Boyd’s studio is set in the lower part of his house in Newnan. Paint splatters the floor. A large computer monitor displaying an image of a pair of rusted out trucks sits on a table beside an easel holding a canvas he has recently begun of the same trucks. Tubes of paint and a multitude of brushes filling several containers share a shelf with a large paint “glob” that has been added to over a long period of time. Model cars and tractor miniatures are scattered around the studio to be used for reference. Bookshelves surround the room, filled with inspirations and memories. His laptop sits atop his desk filled with the many photographic references he and his wife Julie have accumulated on their travels around the South.

Memories of the times spent in Washington, Ga., with his grandparents are the greatest inspiration for his paintings. “I was fortunate to spend many weekends with my grandparents in rural Georgia, where the woods and old rusty cars and tractors were my playground. Today, when I see the rusting memorabilia of the rural South, I feel a deep sense of nostalgia. Even now I smell the paint and grease.” Remnants of this life are quickly vanishing. says Boyd. “As a nod to my childhood memories as well as the passing of time, I want to preserve Southern American life in its current state of decay… landscapes of rust.”

I had never thought about why I was painting old cars and barns.  But it was the influence of my grandparents, so it turns out, I am painting nostalgia.

Along with teaching art, Boyd also taught golf at the high school level. “I liked golf because it got me away from people,” he explains. “So, when I started painting outdoors, it gave me everything I wanted.”

Boyd explains his great love of plein air painting. “When you stand outside looking at something for hours, it’s the only way you can really see it. I use my plein air work as a way to capture a feeling. I use my camera to record a moment. Back in my studio I like to combine these into large scale paintings of those things I wish I could keep forever… old signs, decaying building, old cars, trucks and tractors, and beautiful rural landscapes.”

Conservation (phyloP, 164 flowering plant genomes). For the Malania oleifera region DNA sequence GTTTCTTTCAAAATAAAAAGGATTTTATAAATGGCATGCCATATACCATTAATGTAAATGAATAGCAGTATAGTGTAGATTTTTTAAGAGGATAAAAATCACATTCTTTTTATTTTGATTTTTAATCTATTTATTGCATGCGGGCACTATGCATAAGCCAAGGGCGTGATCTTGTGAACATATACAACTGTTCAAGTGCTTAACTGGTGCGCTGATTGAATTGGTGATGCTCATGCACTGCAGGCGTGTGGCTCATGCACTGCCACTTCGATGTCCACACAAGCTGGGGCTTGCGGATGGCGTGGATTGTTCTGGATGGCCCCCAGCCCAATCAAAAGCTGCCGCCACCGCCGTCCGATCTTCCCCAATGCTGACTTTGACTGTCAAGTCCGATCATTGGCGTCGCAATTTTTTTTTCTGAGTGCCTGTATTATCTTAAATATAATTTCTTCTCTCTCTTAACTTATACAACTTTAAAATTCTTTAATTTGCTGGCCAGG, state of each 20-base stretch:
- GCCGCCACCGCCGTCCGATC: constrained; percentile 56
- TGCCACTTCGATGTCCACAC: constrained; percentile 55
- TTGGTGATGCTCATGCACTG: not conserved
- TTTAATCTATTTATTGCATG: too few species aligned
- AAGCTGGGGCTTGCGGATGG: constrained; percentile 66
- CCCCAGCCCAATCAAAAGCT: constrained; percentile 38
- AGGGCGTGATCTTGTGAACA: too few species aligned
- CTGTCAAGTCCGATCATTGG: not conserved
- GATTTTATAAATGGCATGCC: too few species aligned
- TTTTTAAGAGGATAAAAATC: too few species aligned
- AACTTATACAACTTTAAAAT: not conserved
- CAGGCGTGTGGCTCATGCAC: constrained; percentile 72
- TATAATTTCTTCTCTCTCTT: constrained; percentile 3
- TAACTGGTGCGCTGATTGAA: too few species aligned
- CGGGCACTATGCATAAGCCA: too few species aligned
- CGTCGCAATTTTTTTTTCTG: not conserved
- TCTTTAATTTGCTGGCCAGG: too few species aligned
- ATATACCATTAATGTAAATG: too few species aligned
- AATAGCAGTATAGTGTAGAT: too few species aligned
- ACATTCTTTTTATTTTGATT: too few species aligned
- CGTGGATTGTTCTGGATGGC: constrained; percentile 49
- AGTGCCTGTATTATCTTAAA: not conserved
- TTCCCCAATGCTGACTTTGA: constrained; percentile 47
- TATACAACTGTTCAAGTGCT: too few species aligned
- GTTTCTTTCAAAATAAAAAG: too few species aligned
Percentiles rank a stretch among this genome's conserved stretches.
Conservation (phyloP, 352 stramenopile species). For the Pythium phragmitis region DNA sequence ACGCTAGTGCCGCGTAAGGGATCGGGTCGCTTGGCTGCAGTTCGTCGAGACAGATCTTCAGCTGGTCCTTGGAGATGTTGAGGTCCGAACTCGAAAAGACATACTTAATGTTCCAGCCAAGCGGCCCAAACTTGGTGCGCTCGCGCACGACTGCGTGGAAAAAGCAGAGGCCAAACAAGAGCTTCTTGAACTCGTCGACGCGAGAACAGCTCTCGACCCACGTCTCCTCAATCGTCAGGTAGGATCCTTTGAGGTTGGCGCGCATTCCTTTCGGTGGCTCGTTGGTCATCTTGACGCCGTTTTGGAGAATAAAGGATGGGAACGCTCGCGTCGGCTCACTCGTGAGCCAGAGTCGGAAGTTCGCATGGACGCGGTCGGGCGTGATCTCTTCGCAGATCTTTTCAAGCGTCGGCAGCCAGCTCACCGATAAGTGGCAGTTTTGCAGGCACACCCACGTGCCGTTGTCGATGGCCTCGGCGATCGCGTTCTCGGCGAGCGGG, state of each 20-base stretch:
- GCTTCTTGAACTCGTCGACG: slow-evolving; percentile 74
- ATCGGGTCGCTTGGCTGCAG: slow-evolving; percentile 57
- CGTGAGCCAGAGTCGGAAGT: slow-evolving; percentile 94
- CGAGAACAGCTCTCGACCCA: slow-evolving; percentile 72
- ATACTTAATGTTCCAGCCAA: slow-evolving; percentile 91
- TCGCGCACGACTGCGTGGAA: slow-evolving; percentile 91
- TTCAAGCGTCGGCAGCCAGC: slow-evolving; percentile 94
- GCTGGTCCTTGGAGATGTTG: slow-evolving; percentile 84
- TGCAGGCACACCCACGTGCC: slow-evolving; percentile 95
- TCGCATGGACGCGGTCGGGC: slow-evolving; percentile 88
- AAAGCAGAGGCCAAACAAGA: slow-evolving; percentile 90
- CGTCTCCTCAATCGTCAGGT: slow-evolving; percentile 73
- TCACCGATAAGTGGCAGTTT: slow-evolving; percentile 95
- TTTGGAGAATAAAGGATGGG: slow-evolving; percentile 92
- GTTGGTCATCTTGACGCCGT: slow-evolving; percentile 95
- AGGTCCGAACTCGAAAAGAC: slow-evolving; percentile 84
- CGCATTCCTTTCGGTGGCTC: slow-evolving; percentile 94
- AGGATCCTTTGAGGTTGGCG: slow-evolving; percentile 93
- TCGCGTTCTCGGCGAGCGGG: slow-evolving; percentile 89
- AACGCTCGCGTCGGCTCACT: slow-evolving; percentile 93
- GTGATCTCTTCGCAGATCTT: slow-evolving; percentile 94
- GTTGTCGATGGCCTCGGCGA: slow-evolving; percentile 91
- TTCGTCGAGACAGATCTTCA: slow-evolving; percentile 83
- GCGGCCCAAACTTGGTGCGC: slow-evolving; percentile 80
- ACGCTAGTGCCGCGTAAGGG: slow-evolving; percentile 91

En plein air, or simply plein air, is a French term meaning “open (in full) air,” and it’s used to describe the act of painting outdoors, which Boyd does at every chance he is given. Leaving the four walls of the studio behind is a freeing act.

The connection Boyd feels for these nostalgic scenes he paints is apparent by the different elements he obsesses over as he labors over them. He is particularly fond of the urban landscape, finding a place like an alley between buildings to stand and capture with paint and a brush. “I love and think about these small Southern towns and the crumbling infrastructure and I want to paint it all,” says Boyd. “I believe I’ve found myself recording a history no one pays attention to.”

“Walking through an old Southern town or place and being able to admire things like the remains of buildings that have been torn down or left to collapse are especially magical to me.” Boyd remarks. He likes being able to paint these things pretty.

I didn’t make it pretty; I just saw it that way.

In 2016, Boyd, along with his friend Meredith Wilson, launched The Studio School at Three Hearts Farm where he teaches oil painting and drawing. He is also involved with Backstreet Arts in his community where he teaches oil painting and drawing to those who struggle with addiction or mental illness. Boyd is a Signature Member with the American Impressionists Society.

David Boyd’s Southern Impressionism paintings are available on his website at You will also find a comprehensive list of the galleries that represent him. Follow him on Instagram, Facebook, Twitter or Pinter

Written by Ellen R. Howle / Photography by Gordon Lynch